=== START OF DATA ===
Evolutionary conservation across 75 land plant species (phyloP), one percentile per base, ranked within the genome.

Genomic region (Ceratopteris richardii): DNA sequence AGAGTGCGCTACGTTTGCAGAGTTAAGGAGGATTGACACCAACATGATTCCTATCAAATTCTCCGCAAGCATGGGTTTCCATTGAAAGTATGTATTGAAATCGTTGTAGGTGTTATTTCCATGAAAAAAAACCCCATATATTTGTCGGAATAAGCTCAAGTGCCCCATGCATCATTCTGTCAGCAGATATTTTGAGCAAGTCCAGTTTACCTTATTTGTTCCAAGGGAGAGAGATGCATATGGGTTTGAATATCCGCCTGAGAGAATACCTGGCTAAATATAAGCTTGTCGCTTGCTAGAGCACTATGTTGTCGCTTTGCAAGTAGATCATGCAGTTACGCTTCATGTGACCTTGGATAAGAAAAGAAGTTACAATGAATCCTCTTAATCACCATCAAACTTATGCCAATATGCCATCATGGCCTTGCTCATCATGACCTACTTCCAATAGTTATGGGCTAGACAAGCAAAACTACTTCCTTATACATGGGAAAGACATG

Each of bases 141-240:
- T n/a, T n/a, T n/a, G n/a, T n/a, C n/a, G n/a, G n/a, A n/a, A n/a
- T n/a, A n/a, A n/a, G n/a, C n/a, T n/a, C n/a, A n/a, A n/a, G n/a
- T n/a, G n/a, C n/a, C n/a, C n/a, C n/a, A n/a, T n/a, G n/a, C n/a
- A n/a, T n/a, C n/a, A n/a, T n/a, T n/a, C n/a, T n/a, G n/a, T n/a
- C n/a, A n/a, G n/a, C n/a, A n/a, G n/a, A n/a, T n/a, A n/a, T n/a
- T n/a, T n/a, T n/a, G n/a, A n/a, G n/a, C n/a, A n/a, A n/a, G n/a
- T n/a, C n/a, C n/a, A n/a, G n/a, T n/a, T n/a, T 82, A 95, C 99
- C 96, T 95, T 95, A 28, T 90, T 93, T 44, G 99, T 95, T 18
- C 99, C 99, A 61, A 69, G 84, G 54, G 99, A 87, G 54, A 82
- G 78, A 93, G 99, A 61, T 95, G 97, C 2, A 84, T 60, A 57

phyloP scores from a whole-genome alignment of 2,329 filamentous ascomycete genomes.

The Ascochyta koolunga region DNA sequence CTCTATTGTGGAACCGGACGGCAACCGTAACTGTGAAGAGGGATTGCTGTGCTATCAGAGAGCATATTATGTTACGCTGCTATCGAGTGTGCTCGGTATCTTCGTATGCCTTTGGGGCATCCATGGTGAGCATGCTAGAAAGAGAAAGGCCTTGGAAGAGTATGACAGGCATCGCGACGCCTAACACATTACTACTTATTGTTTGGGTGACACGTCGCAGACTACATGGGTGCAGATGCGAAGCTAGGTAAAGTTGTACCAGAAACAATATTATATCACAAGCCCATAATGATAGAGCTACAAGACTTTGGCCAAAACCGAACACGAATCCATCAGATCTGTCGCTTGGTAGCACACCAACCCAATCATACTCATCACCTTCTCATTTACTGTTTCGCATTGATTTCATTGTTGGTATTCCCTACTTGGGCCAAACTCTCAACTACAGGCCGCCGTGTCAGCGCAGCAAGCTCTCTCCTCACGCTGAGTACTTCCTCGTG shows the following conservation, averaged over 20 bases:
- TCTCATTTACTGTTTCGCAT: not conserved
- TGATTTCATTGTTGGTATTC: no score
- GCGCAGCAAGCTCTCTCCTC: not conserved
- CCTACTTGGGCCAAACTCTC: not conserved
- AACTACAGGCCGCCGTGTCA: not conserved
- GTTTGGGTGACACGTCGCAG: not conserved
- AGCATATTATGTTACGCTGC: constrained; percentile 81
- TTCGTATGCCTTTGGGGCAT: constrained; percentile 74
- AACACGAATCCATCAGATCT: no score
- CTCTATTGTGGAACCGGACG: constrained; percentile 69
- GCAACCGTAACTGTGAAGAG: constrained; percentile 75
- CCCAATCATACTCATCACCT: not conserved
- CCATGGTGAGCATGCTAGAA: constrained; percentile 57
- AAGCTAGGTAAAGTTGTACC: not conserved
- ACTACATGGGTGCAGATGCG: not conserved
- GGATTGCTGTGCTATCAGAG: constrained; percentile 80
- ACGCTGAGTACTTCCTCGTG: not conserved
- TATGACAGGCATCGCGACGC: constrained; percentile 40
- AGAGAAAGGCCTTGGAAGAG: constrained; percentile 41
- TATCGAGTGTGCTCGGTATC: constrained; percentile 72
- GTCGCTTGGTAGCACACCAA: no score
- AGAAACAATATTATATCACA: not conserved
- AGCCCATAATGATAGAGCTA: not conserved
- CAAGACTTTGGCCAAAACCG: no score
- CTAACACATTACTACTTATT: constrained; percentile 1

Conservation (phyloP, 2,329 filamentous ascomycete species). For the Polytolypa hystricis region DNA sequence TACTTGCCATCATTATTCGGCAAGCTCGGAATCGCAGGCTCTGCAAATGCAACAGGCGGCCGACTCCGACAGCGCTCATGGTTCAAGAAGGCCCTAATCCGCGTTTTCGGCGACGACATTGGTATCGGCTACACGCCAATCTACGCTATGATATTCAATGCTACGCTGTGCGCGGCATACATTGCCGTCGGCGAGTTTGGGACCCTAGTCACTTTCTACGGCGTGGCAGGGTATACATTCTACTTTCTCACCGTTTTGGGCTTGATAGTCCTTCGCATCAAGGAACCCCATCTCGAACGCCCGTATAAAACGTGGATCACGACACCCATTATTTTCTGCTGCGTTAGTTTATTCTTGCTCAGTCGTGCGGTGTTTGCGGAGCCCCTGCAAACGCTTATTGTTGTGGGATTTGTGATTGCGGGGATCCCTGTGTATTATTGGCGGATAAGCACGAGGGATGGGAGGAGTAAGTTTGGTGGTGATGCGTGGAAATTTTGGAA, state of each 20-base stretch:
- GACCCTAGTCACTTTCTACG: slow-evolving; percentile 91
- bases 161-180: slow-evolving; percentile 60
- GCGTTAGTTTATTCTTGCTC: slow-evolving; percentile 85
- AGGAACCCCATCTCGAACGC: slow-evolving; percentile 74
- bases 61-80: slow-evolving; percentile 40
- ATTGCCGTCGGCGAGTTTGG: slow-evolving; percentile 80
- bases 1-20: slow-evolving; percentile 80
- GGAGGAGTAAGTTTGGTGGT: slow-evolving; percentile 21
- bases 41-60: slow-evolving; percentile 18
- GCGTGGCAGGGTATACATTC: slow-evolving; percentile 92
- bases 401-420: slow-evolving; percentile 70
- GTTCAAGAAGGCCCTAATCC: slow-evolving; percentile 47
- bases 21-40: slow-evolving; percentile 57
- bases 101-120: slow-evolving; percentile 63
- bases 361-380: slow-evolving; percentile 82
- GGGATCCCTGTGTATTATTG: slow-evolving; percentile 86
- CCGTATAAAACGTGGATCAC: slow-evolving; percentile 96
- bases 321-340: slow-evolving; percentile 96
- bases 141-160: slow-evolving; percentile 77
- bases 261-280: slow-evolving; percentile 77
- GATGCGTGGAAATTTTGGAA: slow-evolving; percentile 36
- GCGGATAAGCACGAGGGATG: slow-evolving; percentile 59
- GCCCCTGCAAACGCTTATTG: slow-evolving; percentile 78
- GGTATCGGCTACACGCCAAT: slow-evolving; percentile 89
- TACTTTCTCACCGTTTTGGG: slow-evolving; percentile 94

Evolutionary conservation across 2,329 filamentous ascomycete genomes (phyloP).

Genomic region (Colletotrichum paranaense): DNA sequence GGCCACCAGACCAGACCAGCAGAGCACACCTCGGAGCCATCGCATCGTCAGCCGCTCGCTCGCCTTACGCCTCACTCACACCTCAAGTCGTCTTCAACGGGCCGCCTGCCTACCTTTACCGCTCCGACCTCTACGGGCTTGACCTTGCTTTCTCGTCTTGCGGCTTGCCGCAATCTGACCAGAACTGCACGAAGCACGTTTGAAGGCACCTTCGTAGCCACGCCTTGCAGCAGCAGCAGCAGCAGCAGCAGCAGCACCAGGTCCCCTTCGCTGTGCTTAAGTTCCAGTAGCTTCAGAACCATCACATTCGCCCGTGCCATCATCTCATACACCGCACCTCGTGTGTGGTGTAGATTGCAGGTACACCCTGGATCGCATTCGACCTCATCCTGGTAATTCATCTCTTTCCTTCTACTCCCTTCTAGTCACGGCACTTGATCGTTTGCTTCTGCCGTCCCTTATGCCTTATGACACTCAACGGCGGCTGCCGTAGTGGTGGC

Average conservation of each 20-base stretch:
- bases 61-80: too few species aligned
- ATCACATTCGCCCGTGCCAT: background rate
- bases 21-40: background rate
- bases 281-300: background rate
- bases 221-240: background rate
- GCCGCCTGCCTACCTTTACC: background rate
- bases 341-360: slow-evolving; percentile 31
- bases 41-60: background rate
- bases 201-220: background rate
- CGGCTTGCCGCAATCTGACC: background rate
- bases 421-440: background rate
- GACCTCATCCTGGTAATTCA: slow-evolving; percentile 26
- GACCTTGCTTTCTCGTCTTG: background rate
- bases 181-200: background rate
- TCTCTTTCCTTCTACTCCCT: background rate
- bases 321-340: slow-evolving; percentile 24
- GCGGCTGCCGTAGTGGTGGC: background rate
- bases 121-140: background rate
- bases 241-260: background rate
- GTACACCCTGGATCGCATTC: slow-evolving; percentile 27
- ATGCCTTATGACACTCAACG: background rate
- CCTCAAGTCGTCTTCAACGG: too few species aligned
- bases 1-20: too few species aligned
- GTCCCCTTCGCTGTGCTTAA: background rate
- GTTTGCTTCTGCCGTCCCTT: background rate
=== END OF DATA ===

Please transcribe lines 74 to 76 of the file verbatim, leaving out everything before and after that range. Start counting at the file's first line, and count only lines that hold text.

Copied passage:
- bases 221-240: background rate
- GCCGCCTGCCTACCTTTACC: background rate
- bases 341-360: slow-evolving; percentile 31